See People v. Daniels, 93 Cal. Rptr. 628, 633 (Cal. Ct. App. 1971) (defendant charged with attempted murder by exploding a bomb in car).
 State v. Berry, 484 N.W.2d 14,17 (Minn. 1992)
 See State v. Abercrombie, 375 So. 2d 1170,1176 (La. 1979)
 See United States v. Thomas, 86 F.3d 647 (7th Cir. 1996), cert, denied. 117 S.Ct. 392 (1996). The defendant was convicted of (1) conspiracy to distribute cocaine base; (2) use or carrying of firearms during the commission of a drug trafficking crime: (3) continuing criminal enterprise (“CCE”); and (4) distribution of cocaine base. See id. at 648. The defendants were members of a gang.
“Story [one of the defendants] was a member of a street gang, specifically the Mafia Insanes of the Almighty Vice Lord Nation. Thomas, Garnett, and Bradford became involved with the gang by taking an oath of loyalty. Story later provided Thomas and Garnett with a written copy of the oath and principles of the gang, and Story and Thomas occasionally reminded Garnett to follow the principles. The oath of the Almighty Vice Lord Nation, which the government introduced into evidence, provides, in part, that ‘nor in the threat of death will I deny those brothers who stand beside me.’ The principles of the Mafia Insanes, which were also admitted into evidence, include a direction to ‘obey all commands without question fear or doubt.’ Trial testimony further revealed that Vice Lords were not supposed to testify against fellow Vice Lords. Many of the street dealers who worked under the defendants recognized that the defendants, along with Garnett and Bradford, were affiliated with the Mafia Insane Vice Lords. The district court admitted the preceding evidence despite defendants’ motion in limine to exclude all evidence of their gang affiliation.”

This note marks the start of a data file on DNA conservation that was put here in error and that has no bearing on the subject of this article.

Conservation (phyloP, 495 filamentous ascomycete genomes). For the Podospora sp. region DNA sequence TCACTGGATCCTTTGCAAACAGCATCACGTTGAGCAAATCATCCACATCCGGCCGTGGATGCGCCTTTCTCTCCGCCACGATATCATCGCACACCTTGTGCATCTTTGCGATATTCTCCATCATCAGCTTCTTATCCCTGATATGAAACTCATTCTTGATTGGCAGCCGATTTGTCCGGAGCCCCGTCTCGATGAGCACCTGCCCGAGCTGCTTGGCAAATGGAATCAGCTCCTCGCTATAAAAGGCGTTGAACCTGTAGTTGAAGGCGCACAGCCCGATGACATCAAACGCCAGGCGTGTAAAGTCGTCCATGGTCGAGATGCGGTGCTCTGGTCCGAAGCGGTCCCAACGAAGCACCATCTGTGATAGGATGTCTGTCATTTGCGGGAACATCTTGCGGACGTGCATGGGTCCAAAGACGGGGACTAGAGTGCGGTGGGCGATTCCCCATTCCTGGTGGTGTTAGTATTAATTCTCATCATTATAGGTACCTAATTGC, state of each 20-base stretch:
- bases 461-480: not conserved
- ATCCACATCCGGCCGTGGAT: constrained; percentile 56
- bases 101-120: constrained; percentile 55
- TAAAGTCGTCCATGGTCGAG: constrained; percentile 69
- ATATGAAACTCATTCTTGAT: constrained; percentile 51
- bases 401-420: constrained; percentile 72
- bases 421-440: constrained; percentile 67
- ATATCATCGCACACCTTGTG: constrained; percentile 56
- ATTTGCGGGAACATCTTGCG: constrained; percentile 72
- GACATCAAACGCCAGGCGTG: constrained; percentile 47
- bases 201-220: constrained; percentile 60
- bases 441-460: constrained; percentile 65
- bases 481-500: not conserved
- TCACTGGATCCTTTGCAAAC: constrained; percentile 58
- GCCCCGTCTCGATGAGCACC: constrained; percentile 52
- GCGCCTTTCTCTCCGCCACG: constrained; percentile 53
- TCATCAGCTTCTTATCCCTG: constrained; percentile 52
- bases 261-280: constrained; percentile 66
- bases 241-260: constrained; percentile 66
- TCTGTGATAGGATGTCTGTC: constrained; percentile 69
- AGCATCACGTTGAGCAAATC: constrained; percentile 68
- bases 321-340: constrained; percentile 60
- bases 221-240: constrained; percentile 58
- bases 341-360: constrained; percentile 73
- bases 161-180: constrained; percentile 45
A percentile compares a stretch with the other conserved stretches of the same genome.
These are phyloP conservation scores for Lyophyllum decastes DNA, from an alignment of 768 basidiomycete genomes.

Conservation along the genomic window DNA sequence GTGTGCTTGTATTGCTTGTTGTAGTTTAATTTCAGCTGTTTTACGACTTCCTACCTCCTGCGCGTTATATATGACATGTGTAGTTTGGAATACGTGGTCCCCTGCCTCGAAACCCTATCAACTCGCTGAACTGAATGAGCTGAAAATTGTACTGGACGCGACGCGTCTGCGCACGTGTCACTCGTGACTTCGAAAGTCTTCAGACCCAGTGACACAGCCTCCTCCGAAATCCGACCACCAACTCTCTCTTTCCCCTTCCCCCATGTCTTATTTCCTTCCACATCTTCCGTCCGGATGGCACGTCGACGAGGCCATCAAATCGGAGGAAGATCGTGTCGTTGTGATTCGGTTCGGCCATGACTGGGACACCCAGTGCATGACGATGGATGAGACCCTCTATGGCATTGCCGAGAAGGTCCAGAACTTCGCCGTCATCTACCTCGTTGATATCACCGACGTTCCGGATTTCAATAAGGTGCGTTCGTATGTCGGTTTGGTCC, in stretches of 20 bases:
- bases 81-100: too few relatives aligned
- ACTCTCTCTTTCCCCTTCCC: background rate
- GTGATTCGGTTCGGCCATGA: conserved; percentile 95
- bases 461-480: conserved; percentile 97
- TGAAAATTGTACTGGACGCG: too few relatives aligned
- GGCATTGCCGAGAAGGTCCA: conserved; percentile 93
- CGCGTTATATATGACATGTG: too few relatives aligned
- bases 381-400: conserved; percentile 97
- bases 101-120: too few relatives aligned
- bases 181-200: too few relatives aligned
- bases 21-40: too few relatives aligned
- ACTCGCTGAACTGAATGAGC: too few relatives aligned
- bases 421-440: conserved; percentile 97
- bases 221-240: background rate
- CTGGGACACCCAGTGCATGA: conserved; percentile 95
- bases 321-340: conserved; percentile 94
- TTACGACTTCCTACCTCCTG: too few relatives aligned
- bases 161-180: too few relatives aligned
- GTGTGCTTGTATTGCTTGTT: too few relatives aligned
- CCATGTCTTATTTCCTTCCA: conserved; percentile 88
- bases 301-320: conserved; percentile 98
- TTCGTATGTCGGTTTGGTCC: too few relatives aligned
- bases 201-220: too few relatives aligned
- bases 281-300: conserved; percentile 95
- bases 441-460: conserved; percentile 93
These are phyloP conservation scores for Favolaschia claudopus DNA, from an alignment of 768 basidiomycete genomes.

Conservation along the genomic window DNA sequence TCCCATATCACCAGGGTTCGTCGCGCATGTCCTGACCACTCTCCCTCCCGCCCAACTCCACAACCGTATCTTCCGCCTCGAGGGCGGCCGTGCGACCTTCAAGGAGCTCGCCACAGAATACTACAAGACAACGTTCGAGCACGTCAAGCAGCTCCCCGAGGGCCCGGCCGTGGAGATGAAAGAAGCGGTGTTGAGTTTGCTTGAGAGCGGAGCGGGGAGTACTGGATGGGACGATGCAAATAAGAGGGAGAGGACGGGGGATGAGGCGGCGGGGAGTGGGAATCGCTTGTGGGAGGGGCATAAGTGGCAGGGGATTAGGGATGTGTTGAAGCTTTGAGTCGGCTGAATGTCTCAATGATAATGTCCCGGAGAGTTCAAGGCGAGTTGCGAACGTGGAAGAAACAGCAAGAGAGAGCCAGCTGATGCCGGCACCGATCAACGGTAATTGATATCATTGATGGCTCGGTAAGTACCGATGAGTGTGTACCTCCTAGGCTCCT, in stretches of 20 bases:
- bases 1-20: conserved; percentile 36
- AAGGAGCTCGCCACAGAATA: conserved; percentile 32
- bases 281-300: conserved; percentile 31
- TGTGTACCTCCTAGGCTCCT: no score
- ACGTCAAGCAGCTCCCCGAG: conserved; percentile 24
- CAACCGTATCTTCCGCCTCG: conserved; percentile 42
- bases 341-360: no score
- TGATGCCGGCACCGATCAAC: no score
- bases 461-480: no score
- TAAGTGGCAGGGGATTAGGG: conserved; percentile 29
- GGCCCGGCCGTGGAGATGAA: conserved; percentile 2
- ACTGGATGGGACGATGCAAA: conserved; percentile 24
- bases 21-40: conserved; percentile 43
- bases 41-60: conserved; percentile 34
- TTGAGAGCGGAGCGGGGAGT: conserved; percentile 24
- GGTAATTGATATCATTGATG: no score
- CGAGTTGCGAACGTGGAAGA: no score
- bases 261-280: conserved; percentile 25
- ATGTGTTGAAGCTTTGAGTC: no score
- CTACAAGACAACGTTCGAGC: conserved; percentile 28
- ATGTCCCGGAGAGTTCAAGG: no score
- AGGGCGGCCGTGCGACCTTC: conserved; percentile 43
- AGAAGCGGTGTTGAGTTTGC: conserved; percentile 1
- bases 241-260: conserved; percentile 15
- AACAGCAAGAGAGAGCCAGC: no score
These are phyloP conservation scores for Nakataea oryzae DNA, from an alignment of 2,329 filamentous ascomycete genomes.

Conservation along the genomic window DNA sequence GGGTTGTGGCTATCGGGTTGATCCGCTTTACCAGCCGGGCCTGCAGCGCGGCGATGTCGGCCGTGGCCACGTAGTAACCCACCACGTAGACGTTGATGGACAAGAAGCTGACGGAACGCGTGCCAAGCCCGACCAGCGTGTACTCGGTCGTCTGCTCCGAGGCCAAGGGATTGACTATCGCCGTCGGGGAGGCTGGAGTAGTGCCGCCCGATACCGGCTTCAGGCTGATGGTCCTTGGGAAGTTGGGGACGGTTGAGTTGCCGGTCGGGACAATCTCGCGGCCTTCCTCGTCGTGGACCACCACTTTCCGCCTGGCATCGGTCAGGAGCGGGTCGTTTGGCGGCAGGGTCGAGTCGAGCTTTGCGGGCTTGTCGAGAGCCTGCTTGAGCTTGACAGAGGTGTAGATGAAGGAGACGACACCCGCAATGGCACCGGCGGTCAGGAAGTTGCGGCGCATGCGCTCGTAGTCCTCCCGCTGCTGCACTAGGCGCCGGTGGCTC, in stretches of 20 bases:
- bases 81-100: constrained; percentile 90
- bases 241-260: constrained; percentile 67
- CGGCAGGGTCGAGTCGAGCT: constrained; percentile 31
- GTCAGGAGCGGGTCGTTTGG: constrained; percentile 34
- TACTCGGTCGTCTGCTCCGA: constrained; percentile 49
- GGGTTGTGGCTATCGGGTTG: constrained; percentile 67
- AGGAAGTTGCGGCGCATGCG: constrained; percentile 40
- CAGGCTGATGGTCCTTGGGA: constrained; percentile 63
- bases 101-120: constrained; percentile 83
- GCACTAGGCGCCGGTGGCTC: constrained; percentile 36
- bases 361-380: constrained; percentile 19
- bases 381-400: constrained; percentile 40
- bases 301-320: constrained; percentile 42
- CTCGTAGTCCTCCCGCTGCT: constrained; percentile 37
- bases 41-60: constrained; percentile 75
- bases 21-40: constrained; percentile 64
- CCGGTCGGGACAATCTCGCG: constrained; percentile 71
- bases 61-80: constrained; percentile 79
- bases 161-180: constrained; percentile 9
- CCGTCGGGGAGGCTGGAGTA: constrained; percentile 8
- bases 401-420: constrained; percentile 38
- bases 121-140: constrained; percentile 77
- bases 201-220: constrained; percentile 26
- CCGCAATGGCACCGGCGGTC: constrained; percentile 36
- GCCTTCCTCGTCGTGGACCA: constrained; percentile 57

Id. at 649. The court of appeals held that the admission of all of this evidence (including the oath) was not error. Id. at 652-53.
 Prosecutors Say Man Killed Wife for Insurance Money, The WASHINGTON POST, August 27,1997, at A15.